Recently a reader, who follows my column, was diagnosed with breast cancer. She asked me for my opinion about taking chemotherapy through a pill versus having it administered intravenously. I always make it clear that I never give medical advice to anyone; but what I can do is provide you with information so that you can have an informative conversation with your doctor. So I did some digging. You’ll see my references at the end of this column.
Oral chemotherapy can be taken at home either in pill or liquid form. The regimen can be daily, every two weeks or monthly depending on the type and stage of cancer. Whether you take a pill or liquid the same rules apply:
n Do not remove your chemo from the package until you are ready to take it. Do not put chemo in containers with other medicine that you take.
n Wash your hands before you touch the chemo and wear gloves to prevent damage or infection to your skin.
n Store your chemo as directed by your pharmacist or doctor and above all read the inserts that come with the medication.
n Because of its toxicity, keep your chemo out of reach from children, pets or anyone in your house.
n Chemo can harm the environment so do not dispose of it in your garbage but rather bring it to your pharmacist.
n Chemo leaves your body in your urine, bowel movement, vomit, spit, sweat, and tears. It may take up to 48 hours for chemo to leave your body. During this time you may need to follow directions to prevent exposing others to your body fluids. Because chemo can cause harm to an unborn baby do not let a pregnant women come in contact with your chemo or body fluids like kissing or intercourse.
Now taking chemotherapy orally may give you the peace of mind of not having a needle stuck in your arm or undergoing surgery to have a port-a- cath put in; however there are more important things to consider. The side effects can be some or all of the following:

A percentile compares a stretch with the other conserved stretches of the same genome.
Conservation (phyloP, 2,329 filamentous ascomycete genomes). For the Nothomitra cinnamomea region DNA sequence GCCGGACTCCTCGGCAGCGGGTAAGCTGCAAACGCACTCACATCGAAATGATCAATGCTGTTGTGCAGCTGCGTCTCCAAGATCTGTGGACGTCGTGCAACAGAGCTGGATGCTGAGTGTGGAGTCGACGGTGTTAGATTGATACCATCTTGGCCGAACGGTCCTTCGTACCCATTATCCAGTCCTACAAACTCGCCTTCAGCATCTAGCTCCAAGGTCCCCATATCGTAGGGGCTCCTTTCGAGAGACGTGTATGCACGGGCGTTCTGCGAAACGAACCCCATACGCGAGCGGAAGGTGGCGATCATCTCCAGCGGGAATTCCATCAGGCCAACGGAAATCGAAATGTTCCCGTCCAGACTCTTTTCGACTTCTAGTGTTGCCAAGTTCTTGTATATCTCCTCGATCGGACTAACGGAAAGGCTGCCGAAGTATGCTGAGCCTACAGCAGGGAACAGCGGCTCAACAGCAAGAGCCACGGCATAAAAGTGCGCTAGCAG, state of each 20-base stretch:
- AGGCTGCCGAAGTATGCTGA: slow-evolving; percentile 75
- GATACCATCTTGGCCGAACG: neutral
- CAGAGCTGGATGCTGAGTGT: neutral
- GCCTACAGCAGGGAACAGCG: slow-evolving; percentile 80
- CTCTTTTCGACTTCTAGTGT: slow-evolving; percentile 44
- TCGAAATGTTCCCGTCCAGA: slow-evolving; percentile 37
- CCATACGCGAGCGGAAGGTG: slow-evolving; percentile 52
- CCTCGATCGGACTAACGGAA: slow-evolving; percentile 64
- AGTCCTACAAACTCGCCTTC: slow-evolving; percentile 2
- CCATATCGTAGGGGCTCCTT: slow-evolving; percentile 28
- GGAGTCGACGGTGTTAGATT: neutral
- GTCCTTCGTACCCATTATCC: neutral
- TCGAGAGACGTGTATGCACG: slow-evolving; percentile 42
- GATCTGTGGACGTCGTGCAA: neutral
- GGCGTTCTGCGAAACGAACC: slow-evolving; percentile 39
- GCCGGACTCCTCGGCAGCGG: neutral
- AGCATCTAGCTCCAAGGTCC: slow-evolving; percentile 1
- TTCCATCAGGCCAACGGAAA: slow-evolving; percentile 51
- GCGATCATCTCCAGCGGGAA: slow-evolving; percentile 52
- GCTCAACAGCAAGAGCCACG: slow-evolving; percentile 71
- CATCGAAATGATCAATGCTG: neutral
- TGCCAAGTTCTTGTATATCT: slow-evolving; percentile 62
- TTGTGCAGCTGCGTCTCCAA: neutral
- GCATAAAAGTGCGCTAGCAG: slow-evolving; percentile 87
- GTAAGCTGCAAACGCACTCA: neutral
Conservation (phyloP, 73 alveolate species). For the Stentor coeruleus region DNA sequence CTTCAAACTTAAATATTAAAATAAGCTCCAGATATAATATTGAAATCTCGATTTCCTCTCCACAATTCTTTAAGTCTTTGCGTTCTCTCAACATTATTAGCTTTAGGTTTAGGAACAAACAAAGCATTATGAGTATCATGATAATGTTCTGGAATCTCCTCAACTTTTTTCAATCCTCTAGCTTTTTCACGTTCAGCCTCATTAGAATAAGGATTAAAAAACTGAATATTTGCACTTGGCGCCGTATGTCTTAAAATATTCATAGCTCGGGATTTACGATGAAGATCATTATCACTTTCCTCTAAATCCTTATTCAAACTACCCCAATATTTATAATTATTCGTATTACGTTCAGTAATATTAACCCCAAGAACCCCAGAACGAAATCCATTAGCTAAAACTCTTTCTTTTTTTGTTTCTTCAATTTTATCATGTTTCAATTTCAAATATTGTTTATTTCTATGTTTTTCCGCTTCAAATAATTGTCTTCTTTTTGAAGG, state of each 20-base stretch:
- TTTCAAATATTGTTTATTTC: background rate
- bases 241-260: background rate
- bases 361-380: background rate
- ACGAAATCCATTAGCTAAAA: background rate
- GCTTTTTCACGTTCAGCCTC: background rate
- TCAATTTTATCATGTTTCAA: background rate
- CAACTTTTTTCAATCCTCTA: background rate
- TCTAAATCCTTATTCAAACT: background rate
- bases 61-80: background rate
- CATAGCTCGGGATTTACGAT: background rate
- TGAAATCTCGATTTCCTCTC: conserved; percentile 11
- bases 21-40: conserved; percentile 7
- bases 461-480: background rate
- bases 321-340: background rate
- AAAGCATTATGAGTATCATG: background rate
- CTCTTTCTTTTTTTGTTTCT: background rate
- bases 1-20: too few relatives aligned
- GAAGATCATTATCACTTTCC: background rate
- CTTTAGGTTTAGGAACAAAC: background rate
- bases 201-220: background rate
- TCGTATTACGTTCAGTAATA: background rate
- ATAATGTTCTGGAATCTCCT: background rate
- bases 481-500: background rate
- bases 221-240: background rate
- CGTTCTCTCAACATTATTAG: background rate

n Fatigue or weakness
n Hair loss, including loss of eyelashes, eyebrows, and body hair
n Nausea, vomiting, diarrhea, or constipation
n Poor appetite or changes in taste
n Numbness, tingling, and pain in your hands or feet
n Problems with memory or concentration
n Dry skin, changes in skin color, or easy bruising
n Weight loss or gain
Chemo may damage your kidneys, liver, heart, or other organs. You may have an allergic reaction to chemo. This may become life-threatening. Your risk for infection and bleeding are increased during chemo treatment. You may have problems getting pregnant or getting your partner pregnant after you have chemo. For this reason you may need to receive chemo a different way, such as through a blood vessel instead of by mouth. You may need more than one cycle of chemo to treat your cancer.
Another thing to be aware of is that oral chemotherapy is generally more expensive than intravenous, so always check with your insurance company.
Now you may notice the only difference between having oral or intravenous chemotherapy is the administration of it and the cost. Everything else is the same as far as side effects and potency. But please Warriors, don’t be discouraged from taking either chemotherapy if the doctor says it is necessary. I am grateful to be seventeen and a half years in remission from stage 3b breast cancer. I knew of all the above risks, but I was determined to “Fight like Hell”. I had multiple surgeries, aggressive chemotherapy, radiation and a collapse lung! The fact that I am writing this column assures me that I made the right decision at the time.
So I hope I gave you some food for thought. You now know the things you should discuss with your doctor. Knowledge is power. Never go into any situation blindly.
Bring on your questions and I’ll do the research. Email me at firstname.lastname@example.org
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Reach Inez Whitehead-Dickens at email@example.com.